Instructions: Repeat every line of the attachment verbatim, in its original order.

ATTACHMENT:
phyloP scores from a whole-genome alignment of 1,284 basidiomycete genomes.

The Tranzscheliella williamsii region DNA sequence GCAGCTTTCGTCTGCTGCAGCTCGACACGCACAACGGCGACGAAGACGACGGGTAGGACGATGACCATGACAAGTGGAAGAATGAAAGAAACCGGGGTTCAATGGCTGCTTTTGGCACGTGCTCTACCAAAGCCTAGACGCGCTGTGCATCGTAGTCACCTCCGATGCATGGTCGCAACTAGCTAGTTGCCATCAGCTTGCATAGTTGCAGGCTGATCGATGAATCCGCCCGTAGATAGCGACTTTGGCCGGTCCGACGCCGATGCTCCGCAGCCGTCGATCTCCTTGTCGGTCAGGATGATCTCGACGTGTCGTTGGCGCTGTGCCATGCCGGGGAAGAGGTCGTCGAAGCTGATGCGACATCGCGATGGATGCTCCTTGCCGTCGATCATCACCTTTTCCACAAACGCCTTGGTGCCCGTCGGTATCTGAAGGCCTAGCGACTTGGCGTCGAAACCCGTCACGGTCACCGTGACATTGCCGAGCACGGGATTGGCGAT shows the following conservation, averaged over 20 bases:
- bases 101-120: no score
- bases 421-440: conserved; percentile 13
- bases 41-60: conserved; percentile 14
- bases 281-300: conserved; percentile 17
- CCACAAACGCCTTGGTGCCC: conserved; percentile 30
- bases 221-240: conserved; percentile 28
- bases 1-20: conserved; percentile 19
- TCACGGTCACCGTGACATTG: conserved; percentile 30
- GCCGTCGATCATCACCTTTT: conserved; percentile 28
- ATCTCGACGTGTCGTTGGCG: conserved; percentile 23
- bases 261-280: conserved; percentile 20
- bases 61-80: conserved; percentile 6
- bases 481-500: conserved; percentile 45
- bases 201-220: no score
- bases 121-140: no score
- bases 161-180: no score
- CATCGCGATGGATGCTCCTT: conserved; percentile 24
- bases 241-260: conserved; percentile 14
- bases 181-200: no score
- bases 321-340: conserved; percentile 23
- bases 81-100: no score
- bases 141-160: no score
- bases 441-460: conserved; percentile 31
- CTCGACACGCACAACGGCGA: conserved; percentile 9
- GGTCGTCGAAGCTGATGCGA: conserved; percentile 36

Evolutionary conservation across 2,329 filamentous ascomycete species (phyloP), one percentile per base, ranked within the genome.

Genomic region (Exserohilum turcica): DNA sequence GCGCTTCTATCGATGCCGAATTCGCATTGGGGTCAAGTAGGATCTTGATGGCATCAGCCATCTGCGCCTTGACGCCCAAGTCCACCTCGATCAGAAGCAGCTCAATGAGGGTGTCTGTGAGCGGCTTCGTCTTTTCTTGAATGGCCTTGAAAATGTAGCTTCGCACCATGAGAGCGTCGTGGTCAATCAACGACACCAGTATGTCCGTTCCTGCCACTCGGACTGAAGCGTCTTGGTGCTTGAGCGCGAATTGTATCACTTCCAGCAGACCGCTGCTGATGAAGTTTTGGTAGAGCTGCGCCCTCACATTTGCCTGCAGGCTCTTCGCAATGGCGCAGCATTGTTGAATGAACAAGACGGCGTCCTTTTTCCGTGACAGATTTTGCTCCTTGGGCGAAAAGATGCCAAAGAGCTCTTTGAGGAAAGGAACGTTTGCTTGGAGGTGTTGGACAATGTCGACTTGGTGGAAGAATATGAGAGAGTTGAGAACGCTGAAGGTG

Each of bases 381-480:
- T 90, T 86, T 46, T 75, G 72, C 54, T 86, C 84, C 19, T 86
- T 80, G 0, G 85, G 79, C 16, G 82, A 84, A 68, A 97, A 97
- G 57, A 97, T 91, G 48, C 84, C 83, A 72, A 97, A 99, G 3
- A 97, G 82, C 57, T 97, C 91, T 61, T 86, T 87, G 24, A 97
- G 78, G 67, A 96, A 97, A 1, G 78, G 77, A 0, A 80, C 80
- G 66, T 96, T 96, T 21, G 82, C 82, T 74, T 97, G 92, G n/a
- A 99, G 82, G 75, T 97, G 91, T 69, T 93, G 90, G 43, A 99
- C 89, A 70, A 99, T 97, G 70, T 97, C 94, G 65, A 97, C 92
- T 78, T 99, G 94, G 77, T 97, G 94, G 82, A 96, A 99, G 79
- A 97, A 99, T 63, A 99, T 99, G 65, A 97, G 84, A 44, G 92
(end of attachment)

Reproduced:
phyloP scores from a whole-genome alignment of 1,284 basidiomycete genomes.

The Tranzscheliella williamsii region DNA sequence GCAGCTTTCGTCTGCTGCAGCTCGACACGCACAACGGCGACGAAGACGACGGGTAGGACGATGACCATGACAAGTGGAAGAATGAAAGAAACCGGGGTTCAATGGCTGCTTTTGGCACGTGCTCTACCAAAGCCTAGACGCGCTGTGCATCGTAGTCACCTCCGATGCATGGTCGCAACTAGCTAGTTGCCATCAGCTTGCATAGTTGCAGGCTGATCGATGAATCCGCCCGTAGATAGCGACTTTGGCCGGTCCGACGCCGATGCTCCGCAGCCGTCGATCTCCTTGTCGGTCAGGATGATCTCGACGTGTCGTTGGCGCTGTGCCATGCCGGGGAAGAGGTCGTCGAAGCTGATGCGACATCGCGATGGATGCTCCTTGCCGTCGATCATCACCTTTTCCACAAACGCCTTGGTGCCCGTCGGTATCTGAAGGCCTAGCGACTTGGCGTCGAAACCCGTCACGGTCACCGTGACATTGCCGAGCACGGGATTGGCGAT shows the following conservation, averaged over 20 bases:
- bases 101-120: no score
- bases 421-440: conserved; percentile 13
- bases 41-60: conserved; percentile 14
- bases 281-300: conserved; percentile 17
- CCACAAACGCCTTGGTGCCC: conserved; percentile 30
- bases 221-240: conserved; percentile 28
- bases 1-20: conserved; percentile 19
- TCACGGTCACCGTGACATTG: conserved; percentile 30
- GCCGTCGATCATCACCTTTT: conserved; percentile 28
- ATCTCGACGTGTCGTTGGCG: conserved; percentile 23
- bases 261-280: conserved; percentile 20
- bases 61-80: conserved; percentile 6
- bases 481-500: conserved; percentile 45
- bases 201-220: no score
- bases 121-140: no score
- bases 161-180: no score
- CATCGCGATGGATGCTCCTT: conserved; percentile 24
- bases 241-260: conserved; percentile 14
- bases 181-200: no score
- bases 321-340: conserved; percentile 23
- bases 81-100: no score
- bases 141-160: no score
- bases 441-460: conserved; percentile 31
- CTCGACACGCACAACGGCGA: conserved; percentile 9
- GGTCGTCGAAGCTGATGCGA: conserved; percentile 36

Evolutionary conservation across 2,329 filamentous ascomycete species (phyloP), one percentile per base, ranked within the genome.

Genomic region (Exserohilum turcica): DNA sequence GCGCTTCTATCGATGCCGAATTCGCATTGGGGTCAAGTAGGATCTTGATGGCATCAGCCATCTGCGCCTTGACGCCCAAGTCCACCTCGATCAGAAGCAGCTCAATGAGGGTGTCTGTGAGCGGCTTCGTCTTTTCTTGAATGGCCTTGAAAATGTAGCTTCGCACCATGAGAGCGTCGTGGTCAATCAACGACACCAGTATGTCCGTTCCTGCCACTCGGACTGAAGCGTCTTGGTGCTTGAGCGCGAATTGTATCACTTCCAGCAGACCGCTGCTGATGAAGTTTTGGTAGAGCTGCGCCCTCACATTTGCCTGCAGGCTCTTCGCAATGGCGCAGCATTGTTGAATGAACAAGACGGCGTCCTTTTTCCGTGACAGATTTTGCTCCTTGGGCGAAAAGATGCCAAAGAGCTCTTTGAGGAAAGGAACGTTTGCTTGGAGGTGTTGGACAATGTCGACTTGGTGGAAGAATATGAGAGAGTTGAGAACGCTGAAGGTG

Each of bases 381-480:
- T 90, T 86, T 46, T 75, G 72, C 54, T 86, C 84, C 19, T 86
- T 80, G 0, G 85, G 79, C 16, G 82, A 84, A 68, A 97, A 97
- G 57, A 97, T 91, G 48, C 84, C 83, A 72, A 97, A 99, G 3
- A 97, G 82, C 57, T 97, C 91, T 61, T 86, T 87, G 24, A 97
- G 78, G 67, A 96, A 97, A 1, G 78, G 77, A 0, A 80, C 80
- G 66, T 96, T 96, T 21, G 82, C 82, T 74, T 97, G 92, G n/a
- A 99, G 82, G 75, T 97, G 91, T 69, T 93, G 90, G 43, A 99
- C 89, A 70, A 99, T 97, G 70, T 97, C 94, G 65, A 97, C 92
- T 78, T 99, G 94, G 77, T 97, G 94, G 82, A 96, A 99, G 79
- A 97, A 99, T 63, A 99, T 99, G 65, A 97, G 84, A 44, G 92